On October 1st, 2019, Hochschild announced results from its first ever drill program at Corina. The results were promising, particularly hole COR19010 which cut 16 meters of 6 g/t Au and 28 g/t Ag starting at 186m in depth. At just under 100 gram-meters, this is quite possibly an economic intercept and bodes well for the future of the project. In total, the program consisted of fourteen holes – with assay results from the final four holes still pending release.

Hochschild has signaled that it will be busy at Corina over the next twelve months. The company is currently in the process of permitting no less than 33 drill pads at Corina and it is anticipated that Hochschild will commence a Phase 2 program in Q3 2020. The size of this program remains to be seen, but it looks like it will be substantial given the drill pad construction.

This upcoming drill program provides another exciting near-term catalyst for LRA shareholders. Liberdade Copper Project Like Planalto, the Liberdade Copper Project is an 8,491-hectare license located in the Carajás region of Brazil. Liberdade has the potential to become a company-maker for Lara but remains embroiled in a seemingly endless legal fight between Codelco and Vale.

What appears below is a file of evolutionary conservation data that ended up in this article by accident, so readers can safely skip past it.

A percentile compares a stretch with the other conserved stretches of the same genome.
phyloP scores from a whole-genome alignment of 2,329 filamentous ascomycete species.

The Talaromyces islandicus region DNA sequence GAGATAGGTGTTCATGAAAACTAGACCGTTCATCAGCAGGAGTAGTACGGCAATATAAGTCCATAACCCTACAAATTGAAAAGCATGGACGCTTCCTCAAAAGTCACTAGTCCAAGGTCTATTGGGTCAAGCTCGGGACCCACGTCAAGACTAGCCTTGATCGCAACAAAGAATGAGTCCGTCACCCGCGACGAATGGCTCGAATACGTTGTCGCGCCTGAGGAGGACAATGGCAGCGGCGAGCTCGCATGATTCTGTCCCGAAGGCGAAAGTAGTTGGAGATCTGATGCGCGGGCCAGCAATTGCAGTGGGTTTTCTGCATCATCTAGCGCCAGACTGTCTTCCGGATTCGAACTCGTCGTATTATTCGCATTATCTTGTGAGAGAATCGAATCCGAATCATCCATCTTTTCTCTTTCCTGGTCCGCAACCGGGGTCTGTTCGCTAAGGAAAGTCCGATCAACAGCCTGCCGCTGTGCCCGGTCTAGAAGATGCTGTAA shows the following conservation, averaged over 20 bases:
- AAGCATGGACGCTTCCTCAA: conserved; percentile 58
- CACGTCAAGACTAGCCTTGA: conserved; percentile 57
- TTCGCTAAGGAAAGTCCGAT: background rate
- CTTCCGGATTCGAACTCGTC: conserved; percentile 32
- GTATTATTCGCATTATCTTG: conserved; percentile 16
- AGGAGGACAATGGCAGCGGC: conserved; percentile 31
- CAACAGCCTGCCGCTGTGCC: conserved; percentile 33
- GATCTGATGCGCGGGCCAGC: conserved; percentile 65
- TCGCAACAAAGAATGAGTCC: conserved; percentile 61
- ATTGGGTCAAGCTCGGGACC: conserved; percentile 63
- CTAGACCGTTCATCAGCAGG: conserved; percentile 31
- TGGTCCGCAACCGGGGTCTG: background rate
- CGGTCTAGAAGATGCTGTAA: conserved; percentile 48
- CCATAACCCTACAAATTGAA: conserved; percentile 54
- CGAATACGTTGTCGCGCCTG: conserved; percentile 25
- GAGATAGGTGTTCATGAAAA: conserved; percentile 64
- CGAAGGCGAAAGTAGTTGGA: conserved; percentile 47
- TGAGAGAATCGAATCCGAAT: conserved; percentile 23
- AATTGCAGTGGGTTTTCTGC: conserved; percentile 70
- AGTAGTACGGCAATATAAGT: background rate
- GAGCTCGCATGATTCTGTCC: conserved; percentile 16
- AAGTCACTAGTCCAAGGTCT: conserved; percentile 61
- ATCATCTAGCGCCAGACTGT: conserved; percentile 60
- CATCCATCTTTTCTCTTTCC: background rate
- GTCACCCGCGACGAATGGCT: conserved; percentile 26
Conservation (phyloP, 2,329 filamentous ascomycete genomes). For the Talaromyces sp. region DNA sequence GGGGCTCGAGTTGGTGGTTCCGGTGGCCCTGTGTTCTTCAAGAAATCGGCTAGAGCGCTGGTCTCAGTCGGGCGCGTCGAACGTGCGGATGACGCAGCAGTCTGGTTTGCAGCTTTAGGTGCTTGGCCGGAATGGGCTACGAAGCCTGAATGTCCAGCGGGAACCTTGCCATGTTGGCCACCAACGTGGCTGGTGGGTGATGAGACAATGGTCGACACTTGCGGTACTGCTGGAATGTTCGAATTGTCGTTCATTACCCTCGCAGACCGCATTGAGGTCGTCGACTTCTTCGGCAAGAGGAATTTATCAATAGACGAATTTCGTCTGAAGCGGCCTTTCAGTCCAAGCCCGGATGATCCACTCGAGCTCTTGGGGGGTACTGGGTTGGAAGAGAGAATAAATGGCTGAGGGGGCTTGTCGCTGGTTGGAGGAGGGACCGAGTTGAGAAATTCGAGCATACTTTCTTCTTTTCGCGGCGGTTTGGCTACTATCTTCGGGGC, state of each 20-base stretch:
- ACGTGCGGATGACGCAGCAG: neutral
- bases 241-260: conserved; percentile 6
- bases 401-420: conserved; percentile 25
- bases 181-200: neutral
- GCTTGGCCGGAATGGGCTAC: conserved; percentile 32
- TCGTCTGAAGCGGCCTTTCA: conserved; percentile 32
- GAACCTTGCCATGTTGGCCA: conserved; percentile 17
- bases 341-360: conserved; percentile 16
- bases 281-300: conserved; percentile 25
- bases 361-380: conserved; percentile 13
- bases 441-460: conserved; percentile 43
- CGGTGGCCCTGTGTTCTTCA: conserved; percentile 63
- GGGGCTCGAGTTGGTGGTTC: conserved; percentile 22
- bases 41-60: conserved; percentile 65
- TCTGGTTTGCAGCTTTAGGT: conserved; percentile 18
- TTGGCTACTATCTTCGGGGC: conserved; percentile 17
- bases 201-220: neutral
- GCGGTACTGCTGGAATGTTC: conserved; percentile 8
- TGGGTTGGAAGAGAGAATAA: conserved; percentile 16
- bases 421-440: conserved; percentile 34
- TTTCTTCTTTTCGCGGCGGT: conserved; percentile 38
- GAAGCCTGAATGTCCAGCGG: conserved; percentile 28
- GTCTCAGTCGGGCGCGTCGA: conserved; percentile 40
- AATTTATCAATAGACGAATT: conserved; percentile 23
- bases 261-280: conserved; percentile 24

While at this point the market has written off Liberdade entirely, a positive resolution to the legal dispute would be a game changer for Lara. Liberdade was originally staked by Lara in 2007. After conducting a program of reconnaissance level mapping and sampling, Lara announced in October 2010 that the Chilean copper giant Codelco had signed an earn-in agreement to acquire a 75% interest in the property for US$3m in expenditures and the requirement to define a minimum resource of at least 500,000 tons of copper equivalent.

Codelco was drilling the property within a year and shortly thereafter announced that hole LBCD-02 had intersected 197m of 0.72% copper equivalent from a depth of 49m at the Fortuna target. This appeared to be a bonafide discovery hole, and this was confirmed when hole LBCD-06 intersected a further 128m of 0.75% copper equivalent in a 650-meter step out on the same geophysical and geochemical anomaly. Codelco put its foot on the gas pedal and completed several additional drill programs.